Mass transit systems in more and more urban areas are requiring passengers to use face masks in an effort to limit the spread of the coronavirus.
As of Saturday, all passengers on Helsinki regional public transport (HSL) must wear face masks. The only exceptions are children under the age of 12 and people who cannot wear masks due to medical conditions. No certificate is required to prove such health issues, though.
HSL estimates that about eight of 10 passengers had already been wearing masks before the new rule. It has recommended their use since last August.
A mask requirement also took effect on Saturday on public transport in the southeastern city of Imatra.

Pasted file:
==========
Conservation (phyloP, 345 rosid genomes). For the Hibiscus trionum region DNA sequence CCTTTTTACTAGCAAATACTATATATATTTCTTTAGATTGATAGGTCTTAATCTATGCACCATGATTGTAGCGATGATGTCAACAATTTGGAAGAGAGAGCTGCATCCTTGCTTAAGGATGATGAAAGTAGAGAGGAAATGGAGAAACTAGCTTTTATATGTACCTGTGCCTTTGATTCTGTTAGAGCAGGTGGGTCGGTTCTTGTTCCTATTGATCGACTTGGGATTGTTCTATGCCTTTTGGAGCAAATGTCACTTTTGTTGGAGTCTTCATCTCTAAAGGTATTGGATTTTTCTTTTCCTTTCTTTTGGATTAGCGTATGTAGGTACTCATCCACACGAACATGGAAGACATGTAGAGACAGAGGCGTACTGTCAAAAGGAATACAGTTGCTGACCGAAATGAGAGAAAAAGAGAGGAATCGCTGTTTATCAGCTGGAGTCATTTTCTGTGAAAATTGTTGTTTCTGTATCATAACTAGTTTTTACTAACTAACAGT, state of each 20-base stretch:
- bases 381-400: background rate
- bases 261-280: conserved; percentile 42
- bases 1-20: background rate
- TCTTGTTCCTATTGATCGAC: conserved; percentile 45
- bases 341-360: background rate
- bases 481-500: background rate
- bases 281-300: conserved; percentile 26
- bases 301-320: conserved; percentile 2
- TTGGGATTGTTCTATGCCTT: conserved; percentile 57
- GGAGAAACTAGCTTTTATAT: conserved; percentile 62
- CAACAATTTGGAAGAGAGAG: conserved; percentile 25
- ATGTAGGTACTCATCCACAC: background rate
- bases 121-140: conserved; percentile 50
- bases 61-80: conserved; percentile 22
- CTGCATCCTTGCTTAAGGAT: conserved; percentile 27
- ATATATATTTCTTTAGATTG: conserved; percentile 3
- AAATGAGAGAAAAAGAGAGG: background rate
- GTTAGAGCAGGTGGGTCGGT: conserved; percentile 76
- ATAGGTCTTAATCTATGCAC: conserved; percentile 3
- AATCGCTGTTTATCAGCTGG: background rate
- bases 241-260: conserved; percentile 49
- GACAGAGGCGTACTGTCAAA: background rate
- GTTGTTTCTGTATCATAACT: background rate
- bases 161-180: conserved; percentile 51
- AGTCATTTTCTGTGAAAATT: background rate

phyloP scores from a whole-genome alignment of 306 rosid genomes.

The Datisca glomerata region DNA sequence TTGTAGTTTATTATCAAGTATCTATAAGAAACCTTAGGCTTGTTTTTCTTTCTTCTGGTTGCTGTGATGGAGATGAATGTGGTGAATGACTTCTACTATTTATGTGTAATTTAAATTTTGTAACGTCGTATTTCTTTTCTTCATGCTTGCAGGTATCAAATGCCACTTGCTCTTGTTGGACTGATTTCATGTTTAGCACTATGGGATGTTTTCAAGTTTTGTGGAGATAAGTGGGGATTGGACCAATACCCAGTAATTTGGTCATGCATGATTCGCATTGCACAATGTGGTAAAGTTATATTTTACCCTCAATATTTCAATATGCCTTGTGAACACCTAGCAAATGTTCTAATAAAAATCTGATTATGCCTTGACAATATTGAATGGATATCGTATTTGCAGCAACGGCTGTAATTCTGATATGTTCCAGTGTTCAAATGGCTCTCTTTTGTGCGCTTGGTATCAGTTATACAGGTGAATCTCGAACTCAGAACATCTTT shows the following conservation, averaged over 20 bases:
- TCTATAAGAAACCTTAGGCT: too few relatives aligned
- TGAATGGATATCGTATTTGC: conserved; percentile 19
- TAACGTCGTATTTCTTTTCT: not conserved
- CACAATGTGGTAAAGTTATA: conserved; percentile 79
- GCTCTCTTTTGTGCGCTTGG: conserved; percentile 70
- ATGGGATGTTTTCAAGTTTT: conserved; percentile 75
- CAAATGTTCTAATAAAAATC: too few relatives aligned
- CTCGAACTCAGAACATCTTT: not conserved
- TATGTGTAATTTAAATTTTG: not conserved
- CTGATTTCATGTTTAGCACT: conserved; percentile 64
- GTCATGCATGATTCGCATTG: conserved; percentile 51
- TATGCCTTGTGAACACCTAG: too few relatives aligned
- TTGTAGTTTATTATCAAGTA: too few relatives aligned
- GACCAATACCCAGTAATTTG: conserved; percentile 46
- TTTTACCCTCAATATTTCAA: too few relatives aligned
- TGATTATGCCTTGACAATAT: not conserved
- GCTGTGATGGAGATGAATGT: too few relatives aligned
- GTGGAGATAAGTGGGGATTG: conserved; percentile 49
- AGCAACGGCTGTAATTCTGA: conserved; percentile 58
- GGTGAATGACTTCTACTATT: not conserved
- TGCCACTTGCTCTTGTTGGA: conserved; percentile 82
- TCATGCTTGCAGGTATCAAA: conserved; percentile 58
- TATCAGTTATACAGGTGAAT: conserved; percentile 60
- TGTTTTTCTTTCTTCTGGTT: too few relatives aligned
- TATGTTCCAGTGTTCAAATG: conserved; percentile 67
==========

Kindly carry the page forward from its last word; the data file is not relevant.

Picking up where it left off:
Turku and Tampere follow suit, but not Oulu
On Monday, similar rules take effect on Tampere's Nysse and Turku's Föli regional transport services. The Turku area now has the worst infection situation outside of the Helsinki region, with more than 100 new cases reported on Saturday.
Föli operates in Turku, Kaarina, Raisio, Naantali, Lieto and Rusko, while Nysse runs in Tampere, Kangasala, Lempäälä, Nokia, Orivesi, Pirkkala, Vesilahti and Ylöjärvi.
"The coronavirus situation is now so worrying that all means must be adopted," Tampere Mayor Lauri Lyly said on Friday.
Nysse says that the cleaning of buses has been stepped up, and that all doors are always opened at every stop to ensure good ventilation. The mask mandate also applies to trial runs of the city's new tramway.
Other local operators say they plan to also introduce such requirements.
Oulu public transport in northern Finland has recommended face mask use since last August but has not announced such a requirement.
Since Thursday, State Railways VR have also been requiring passengers on all trains to wear masks, except for children and those with medical reasons precluding mask usage.